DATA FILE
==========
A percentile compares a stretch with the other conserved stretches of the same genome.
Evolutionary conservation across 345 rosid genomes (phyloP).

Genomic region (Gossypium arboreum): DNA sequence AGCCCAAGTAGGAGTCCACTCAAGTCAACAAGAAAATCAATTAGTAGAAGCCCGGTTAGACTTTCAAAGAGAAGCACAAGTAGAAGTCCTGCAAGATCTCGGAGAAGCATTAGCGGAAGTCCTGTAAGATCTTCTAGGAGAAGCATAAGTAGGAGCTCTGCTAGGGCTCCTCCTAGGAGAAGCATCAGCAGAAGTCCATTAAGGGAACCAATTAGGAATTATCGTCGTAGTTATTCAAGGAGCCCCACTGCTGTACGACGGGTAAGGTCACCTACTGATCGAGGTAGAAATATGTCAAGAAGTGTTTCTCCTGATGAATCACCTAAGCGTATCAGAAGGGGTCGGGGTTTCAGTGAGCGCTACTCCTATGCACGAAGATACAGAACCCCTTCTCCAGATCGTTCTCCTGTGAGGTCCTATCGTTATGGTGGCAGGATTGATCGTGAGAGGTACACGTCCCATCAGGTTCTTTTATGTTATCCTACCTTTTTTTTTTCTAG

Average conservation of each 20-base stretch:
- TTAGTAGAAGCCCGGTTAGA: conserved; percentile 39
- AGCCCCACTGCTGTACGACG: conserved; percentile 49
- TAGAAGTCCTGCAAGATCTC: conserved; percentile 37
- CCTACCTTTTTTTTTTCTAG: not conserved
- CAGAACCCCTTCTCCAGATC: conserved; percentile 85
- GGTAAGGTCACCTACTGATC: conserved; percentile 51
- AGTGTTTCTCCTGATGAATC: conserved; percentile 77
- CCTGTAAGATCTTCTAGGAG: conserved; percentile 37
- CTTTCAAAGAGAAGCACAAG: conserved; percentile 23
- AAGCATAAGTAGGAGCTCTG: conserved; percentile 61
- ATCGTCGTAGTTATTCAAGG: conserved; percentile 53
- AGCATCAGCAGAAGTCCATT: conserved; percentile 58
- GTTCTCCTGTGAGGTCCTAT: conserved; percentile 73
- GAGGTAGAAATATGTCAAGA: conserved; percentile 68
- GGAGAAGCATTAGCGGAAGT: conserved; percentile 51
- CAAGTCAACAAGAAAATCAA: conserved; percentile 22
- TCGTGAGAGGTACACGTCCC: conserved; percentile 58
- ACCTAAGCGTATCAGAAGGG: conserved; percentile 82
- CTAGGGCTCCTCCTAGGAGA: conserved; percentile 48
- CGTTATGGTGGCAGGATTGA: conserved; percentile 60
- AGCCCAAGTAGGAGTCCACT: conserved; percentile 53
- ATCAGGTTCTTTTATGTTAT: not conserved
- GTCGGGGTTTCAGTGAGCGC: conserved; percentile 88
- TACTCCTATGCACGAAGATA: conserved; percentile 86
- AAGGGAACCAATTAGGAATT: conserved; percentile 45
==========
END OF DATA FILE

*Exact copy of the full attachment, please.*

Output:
A percentile compares a stretch with the other conserved stretches of the same genome.
Evolutionary conservation across 345 rosid genomes (phyloP).

Genomic region (Gossypium arboreum): DNA sequence AGCCCAAGTAGGAGTCCACTCAAGTCAACAAGAAAATCAATTAGTAGAAGCCCGGTTAGACTTTCAAAGAGAAGCACAAGTAGAAGTCCTGCAAGATCTCGGAGAAGCATTAGCGGAAGTCCTGTAAGATCTTCTAGGAGAAGCATAAGTAGGAGCTCTGCTAGGGCTCCTCCTAGGAGAAGCATCAGCAGAAGTCCATTAAGGGAACCAATTAGGAATTATCGTCGTAGTTATTCAAGGAGCCCCACTGCTGTACGACGGGTAAGGTCACCTACTGATCGAGGTAGAAATATGTCAAGAAGTGTTTCTCCTGATGAATCACCTAAGCGTATCAGAAGGGGTCGGGGTTTCAGTGAGCGCTACTCCTATGCACGAAGATACAGAACCCCTTCTCCAGATCGTTCTCCTGTGAGGTCCTATCGTTATGGTGGCAGGATTGATCGTGAGAGGTACACGTCCCATCAGGTTCTTTTATGTTATCCTACCTTTTTTTTTTCTAG

Average conservation of each 20-base stretch:
- TTAGTAGAAGCCCGGTTAGA: conserved; percentile 39
- AGCCCCACTGCTGTACGACG: conserved; percentile 49
- TAGAAGTCCTGCAAGATCTC: conserved; percentile 37
- CCTACCTTTTTTTTTTCTAG: not conserved
- CAGAACCCCTTCTCCAGATC: conserved; percentile 85
- GGTAAGGTCACCTACTGATC: conserved; percentile 51
- AGTGTTTCTCCTGATGAATC: conserved; percentile 77
- CCTGTAAGATCTTCTAGGAG: conserved; percentile 37
- CTTTCAAAGAGAAGCACAAG: conserved; percentile 23
- AAGCATAAGTAGGAGCTCTG: conserved; percentile 61
- ATCGTCGTAGTTATTCAAGG: conserved; percentile 53
- AGCATCAGCAGAAGTCCATT: conserved; percentile 58
- GTTCTCCTGTGAGGTCCTAT: conserved; percentile 73
- GAGGTAGAAATATGTCAAGA: conserved; percentile 68
- GGAGAAGCATTAGCGGAAGT: conserved; percentile 51
- CAAGTCAACAAGAAAATCAA: conserved; percentile 22
- TCGTGAGAGGTACACGTCCC: conserved; percentile 58
- ACCTAAGCGTATCAGAAGGG: conserved; percentile 82
- CTAGGGCTCCTCCTAGGAGA: conserved; percentile 48
- CGTTATGGTGGCAGGATTGA: conserved; percentile 60
- AGCCCAAGTAGGAGTCCACT: conserved; percentile 53
- ATCAGGTTCTTTTATGTTAT: not conserved
- GTCGGGGTTTCAGTGAGCGC: conserved; percentile 88
- TACTCCTATGCACGAAGATA: conserved; percentile 86
- AAGGGAACCAATTAGGAATT: conserved; percentile 45